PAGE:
Beauchemin has been playing the most minutes at even-strength due to matchups, but Fowler is the best defenseman the Ducks have, and he should be playing the most. Whether Boudreau leaves him with Lovejoy or shuffles someone else up on the pair occasionally (because no one person should be playing his minutes alongside him), that’s fine. But Fowler should be out as much as Doughty, and he’s not — and honestly, that angers me.
Sami Vatanen was also recalled Wednesday, and whether he draws into the lineup could provide an interesting offensive dynamic beyond Fowler and Lindholm.
I really want to see Sbisa in this lineup against this team. He’s an unknown: he’s shown some top-end skill before, but he’s also shown some poor decision making. As a young player, however, that will happen from time to time. I trust Sbisa’s skill to make up for his poorer decisions more than I trust Allen’s, and that’s really the trade-off here. Sbisa making a mistake with a capable partner who can help him out isn’t as noticeable as him messing up with only Allen in back. That’s frightening.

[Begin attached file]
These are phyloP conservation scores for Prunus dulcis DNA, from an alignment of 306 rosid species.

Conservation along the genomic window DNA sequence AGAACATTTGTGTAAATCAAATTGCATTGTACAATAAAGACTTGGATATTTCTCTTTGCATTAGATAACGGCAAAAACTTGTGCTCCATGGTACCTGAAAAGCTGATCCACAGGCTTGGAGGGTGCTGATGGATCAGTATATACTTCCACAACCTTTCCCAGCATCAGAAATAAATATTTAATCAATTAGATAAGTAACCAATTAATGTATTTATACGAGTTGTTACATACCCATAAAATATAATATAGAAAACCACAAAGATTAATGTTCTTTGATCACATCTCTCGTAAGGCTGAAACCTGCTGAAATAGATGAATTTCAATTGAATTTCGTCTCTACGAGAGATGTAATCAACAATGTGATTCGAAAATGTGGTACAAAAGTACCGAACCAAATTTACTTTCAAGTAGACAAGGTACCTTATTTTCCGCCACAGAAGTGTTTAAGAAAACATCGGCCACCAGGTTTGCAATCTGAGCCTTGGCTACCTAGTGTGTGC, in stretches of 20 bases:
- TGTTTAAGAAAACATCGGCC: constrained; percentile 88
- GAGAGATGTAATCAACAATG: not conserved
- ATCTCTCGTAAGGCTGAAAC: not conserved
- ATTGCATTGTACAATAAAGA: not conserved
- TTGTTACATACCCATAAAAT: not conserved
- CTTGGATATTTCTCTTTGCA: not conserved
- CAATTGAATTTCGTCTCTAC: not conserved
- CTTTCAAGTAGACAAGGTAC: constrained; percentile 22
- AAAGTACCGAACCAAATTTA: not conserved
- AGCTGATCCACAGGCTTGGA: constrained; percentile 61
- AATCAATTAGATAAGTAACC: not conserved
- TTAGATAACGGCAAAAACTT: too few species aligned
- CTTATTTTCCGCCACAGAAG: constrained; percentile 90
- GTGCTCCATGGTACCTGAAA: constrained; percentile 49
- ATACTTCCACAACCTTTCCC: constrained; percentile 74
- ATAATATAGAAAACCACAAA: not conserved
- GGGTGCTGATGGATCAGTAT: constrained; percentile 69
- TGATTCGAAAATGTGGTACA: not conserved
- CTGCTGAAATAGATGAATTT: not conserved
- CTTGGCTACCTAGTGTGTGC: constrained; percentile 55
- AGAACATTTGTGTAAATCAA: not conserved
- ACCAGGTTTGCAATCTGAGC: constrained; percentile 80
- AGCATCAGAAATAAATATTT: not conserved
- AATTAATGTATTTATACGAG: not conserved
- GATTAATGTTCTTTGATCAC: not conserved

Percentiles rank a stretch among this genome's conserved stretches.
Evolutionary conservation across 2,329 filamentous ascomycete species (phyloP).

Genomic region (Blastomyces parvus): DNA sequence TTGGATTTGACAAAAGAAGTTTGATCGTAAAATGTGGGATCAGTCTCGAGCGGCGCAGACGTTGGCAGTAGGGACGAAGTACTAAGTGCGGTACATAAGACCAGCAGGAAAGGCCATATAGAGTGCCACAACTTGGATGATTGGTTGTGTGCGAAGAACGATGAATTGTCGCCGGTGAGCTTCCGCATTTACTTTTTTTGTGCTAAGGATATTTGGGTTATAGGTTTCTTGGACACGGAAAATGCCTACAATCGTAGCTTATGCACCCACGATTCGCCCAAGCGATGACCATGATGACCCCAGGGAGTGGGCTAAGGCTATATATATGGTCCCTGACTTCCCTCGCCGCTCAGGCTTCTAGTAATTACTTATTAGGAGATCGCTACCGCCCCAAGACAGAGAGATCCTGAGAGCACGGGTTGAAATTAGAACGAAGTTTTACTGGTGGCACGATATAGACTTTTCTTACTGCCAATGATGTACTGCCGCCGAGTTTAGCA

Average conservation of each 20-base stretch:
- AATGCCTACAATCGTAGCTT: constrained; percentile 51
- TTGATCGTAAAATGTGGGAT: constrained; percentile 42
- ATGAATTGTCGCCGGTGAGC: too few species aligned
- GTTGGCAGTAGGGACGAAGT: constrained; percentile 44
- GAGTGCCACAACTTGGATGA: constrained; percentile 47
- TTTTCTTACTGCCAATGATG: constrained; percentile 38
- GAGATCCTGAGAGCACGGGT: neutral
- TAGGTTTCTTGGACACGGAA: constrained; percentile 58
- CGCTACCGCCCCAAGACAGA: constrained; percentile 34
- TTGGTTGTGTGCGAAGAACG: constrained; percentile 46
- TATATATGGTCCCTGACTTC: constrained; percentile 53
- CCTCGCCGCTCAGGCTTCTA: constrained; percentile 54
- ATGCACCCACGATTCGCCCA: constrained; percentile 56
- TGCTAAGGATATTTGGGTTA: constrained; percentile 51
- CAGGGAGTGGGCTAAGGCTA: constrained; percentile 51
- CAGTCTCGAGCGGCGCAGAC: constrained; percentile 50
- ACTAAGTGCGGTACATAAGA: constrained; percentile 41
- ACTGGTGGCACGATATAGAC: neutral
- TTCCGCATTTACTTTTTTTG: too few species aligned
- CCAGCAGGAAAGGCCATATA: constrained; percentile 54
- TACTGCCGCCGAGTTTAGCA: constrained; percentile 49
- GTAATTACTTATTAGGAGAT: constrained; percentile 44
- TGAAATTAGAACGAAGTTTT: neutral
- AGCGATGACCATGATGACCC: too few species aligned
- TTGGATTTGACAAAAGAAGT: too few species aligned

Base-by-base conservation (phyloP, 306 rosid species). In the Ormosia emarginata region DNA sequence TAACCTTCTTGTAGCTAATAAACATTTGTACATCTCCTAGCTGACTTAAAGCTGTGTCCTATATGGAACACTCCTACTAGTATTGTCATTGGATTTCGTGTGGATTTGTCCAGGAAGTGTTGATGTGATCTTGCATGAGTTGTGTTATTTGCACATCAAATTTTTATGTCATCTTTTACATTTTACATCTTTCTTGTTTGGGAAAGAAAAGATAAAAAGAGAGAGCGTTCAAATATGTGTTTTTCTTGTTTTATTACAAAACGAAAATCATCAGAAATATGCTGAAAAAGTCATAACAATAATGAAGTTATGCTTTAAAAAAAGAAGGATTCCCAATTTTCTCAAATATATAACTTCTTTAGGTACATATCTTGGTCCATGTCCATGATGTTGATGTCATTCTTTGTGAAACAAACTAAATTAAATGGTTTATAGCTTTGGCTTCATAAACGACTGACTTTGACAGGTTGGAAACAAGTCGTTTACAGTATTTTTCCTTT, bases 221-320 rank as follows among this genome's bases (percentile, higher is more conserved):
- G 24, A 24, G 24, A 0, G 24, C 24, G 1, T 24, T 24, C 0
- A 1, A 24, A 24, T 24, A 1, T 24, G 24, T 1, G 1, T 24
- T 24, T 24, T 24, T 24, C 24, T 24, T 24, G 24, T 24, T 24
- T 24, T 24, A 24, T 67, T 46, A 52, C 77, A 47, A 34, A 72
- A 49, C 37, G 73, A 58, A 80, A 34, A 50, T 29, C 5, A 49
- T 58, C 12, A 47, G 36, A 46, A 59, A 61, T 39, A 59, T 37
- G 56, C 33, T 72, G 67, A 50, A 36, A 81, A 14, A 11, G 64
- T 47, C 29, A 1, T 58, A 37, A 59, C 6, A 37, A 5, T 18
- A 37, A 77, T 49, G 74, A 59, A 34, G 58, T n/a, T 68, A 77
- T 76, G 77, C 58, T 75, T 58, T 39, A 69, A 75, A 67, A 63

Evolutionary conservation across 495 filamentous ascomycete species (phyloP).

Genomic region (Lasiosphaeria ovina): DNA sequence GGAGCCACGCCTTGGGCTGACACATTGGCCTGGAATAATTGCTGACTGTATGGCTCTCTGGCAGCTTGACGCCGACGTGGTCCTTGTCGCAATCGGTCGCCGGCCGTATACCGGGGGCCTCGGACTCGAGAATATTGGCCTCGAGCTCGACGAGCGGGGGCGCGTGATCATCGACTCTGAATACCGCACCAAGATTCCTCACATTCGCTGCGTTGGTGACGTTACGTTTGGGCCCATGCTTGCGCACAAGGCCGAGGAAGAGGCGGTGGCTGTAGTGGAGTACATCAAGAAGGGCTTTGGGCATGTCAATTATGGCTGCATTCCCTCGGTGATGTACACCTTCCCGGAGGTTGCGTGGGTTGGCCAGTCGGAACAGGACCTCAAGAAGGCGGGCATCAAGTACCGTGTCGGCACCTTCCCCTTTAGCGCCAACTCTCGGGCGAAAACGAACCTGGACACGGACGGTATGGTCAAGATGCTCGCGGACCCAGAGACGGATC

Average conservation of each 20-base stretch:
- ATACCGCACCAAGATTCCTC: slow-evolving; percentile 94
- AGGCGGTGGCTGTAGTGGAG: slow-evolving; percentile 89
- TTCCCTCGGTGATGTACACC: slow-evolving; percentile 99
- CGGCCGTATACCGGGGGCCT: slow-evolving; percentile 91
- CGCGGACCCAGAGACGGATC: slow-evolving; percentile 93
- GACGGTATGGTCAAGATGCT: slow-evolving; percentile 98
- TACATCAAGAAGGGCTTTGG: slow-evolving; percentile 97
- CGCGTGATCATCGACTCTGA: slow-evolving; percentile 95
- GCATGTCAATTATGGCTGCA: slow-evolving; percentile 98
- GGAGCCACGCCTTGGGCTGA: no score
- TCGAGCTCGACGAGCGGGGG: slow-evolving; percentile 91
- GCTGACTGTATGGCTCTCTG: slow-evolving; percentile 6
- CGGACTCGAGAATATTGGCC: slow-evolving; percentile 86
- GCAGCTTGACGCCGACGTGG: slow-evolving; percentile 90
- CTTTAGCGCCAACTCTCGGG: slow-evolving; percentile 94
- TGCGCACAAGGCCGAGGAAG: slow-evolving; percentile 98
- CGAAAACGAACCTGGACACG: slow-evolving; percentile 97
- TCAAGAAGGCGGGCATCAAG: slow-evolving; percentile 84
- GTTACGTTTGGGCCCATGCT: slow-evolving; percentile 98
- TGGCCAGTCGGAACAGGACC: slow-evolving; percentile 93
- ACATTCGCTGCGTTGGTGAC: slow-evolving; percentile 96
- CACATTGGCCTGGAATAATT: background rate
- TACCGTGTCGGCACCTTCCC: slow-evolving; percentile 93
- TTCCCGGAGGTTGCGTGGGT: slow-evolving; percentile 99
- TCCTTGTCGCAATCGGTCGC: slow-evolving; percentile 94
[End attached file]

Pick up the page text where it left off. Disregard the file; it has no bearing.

Boudreau could also opt not to switch up his roster that has played the Kings pretty well through two games. Take away the five or six posts hit and the scores aren’t the same. If the coach decides that his team has played well but have been just a little unfortunate, he wouldn’t be wrong and could boost the confidence of the players in the room — something that could likewise result in better results.
We’ll see what Boudreau ultimately decides, but I hope he ices the best players and not necessarily those who think they deserve to play. The primary goal for the Ducks is to win, not feel really good about themselves.